Higher soy intake prior to lung cancer diagnosis linked to longer survival in women
A study being published online March 25, 2013, in the Journal of Clinical Oncology, reports that Chinese women who consumed more soy before being diagnosed with lung cancer lived longer compared with those who consumed less soy.

Miriam study reveals financial benefits of a plant-based, Mediterranean diet
People who followed a six-week cooking program and followed simple, plant-based recipes decreased their total food spending, purchased healthier food items and improved their food security.

P&G Beauty & Grooming to present advancements in skin aging & stress sweat at AAD Meeting
Research presented by P&G Beauty & Grooming scientists at the 71st Annual Meeting of the American Academy of Dermatology examines skin care science from multiple perspectives, offering insights into new ingredient formulations, skin care regimens and more. P&G Beauty & Grooming has 22 studies on display, addressing innovative topics such as cellular bioenergetics, skin fatigue theory and scientific break-throughs in management of stress-related sweat.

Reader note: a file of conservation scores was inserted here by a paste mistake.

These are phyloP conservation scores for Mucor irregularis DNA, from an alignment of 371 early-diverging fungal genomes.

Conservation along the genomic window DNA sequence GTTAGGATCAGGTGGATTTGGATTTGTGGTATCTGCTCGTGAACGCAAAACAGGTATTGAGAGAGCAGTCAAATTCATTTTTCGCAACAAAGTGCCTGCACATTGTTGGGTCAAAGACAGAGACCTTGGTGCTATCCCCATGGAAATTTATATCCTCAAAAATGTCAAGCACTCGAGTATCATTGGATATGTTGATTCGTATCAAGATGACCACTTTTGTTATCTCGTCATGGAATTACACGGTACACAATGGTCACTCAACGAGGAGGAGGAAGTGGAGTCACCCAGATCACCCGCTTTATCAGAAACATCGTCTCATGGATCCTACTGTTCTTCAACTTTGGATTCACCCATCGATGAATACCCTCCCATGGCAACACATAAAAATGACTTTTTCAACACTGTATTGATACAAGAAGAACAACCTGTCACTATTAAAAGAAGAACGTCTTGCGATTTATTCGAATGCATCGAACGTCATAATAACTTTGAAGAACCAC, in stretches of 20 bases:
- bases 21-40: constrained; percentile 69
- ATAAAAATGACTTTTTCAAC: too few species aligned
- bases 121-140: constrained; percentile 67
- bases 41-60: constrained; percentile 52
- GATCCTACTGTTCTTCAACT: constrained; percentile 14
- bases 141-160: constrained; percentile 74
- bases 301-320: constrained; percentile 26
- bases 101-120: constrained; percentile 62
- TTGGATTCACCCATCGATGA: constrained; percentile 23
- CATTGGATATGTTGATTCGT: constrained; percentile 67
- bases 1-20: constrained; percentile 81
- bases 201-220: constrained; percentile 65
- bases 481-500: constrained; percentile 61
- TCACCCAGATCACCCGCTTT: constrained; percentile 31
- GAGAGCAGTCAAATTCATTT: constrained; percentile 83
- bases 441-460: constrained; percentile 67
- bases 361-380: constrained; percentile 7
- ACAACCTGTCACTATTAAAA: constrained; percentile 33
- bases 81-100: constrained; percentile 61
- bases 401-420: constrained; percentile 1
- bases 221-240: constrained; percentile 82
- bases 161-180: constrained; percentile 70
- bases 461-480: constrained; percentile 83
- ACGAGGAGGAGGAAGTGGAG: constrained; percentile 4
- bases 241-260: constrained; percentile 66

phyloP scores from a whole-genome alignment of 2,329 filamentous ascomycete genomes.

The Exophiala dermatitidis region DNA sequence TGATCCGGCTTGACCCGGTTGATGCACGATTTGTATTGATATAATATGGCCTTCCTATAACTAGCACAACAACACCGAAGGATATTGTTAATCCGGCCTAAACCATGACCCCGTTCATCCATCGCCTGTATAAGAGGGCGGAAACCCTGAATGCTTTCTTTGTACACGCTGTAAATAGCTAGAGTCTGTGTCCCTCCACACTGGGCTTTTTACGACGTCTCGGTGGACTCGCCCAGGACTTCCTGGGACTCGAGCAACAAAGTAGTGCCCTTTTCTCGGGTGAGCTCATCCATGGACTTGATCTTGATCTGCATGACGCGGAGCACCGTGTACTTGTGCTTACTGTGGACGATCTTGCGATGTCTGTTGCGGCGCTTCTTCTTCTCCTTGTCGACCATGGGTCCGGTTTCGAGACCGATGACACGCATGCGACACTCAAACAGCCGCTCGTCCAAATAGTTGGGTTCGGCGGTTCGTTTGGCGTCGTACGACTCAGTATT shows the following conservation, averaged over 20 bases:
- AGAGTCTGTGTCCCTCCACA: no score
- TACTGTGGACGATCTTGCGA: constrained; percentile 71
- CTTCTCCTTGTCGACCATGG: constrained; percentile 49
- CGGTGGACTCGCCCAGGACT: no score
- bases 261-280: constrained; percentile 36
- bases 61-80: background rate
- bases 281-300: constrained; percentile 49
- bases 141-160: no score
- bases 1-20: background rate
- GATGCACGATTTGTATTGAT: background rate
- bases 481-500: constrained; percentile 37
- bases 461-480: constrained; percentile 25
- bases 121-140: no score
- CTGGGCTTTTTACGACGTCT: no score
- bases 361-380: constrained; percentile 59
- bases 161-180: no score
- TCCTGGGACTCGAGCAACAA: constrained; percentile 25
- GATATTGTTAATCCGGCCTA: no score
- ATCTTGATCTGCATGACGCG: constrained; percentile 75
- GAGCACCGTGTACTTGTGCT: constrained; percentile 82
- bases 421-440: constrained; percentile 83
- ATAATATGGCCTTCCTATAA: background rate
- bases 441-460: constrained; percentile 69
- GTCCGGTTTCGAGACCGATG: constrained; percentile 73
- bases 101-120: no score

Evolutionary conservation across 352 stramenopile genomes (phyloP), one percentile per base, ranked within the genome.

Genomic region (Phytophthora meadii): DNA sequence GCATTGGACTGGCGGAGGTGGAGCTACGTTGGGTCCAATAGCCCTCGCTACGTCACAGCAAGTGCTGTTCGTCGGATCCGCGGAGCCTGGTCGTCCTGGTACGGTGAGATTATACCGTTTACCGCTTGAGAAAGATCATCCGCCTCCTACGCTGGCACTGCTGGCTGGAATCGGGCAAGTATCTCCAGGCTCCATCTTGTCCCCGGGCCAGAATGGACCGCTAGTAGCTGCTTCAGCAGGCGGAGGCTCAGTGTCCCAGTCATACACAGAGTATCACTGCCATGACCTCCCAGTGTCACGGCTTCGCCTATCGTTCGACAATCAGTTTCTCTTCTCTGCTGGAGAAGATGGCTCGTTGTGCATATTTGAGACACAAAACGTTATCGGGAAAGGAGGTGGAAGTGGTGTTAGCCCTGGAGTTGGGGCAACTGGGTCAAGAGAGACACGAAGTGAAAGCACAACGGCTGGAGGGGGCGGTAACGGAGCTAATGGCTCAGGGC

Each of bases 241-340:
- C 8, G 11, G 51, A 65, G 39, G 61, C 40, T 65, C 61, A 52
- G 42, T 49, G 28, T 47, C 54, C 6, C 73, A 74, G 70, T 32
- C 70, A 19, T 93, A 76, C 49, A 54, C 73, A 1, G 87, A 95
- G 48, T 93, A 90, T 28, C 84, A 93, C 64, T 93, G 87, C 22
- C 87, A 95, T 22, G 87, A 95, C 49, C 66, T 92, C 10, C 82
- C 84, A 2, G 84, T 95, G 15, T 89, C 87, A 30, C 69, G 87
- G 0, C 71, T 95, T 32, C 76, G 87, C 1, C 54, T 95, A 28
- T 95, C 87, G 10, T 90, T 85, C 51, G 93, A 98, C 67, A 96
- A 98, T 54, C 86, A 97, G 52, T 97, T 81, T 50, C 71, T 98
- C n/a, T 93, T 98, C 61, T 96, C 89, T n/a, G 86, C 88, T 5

Vitamin D benefits breathing in tuberculosis patients
Maintaining adequate levels of vitamin D can help people breathe better and may even protect against tuberculosis, according to a recent study accepted for publication in The Endocrine Society's Journal of Clinical Endocrinology & Metabolism. The study of more than 10,000 Korean adults found that lung function improved when people had absorbed more vitamin D into their bodies.

Brightsurf.com is a participant in the Amazon Services LLC Associates Program, an affiliate advertising program designed to provide a means for sites to earn advertising fees by advertising and linking to Amazon.com.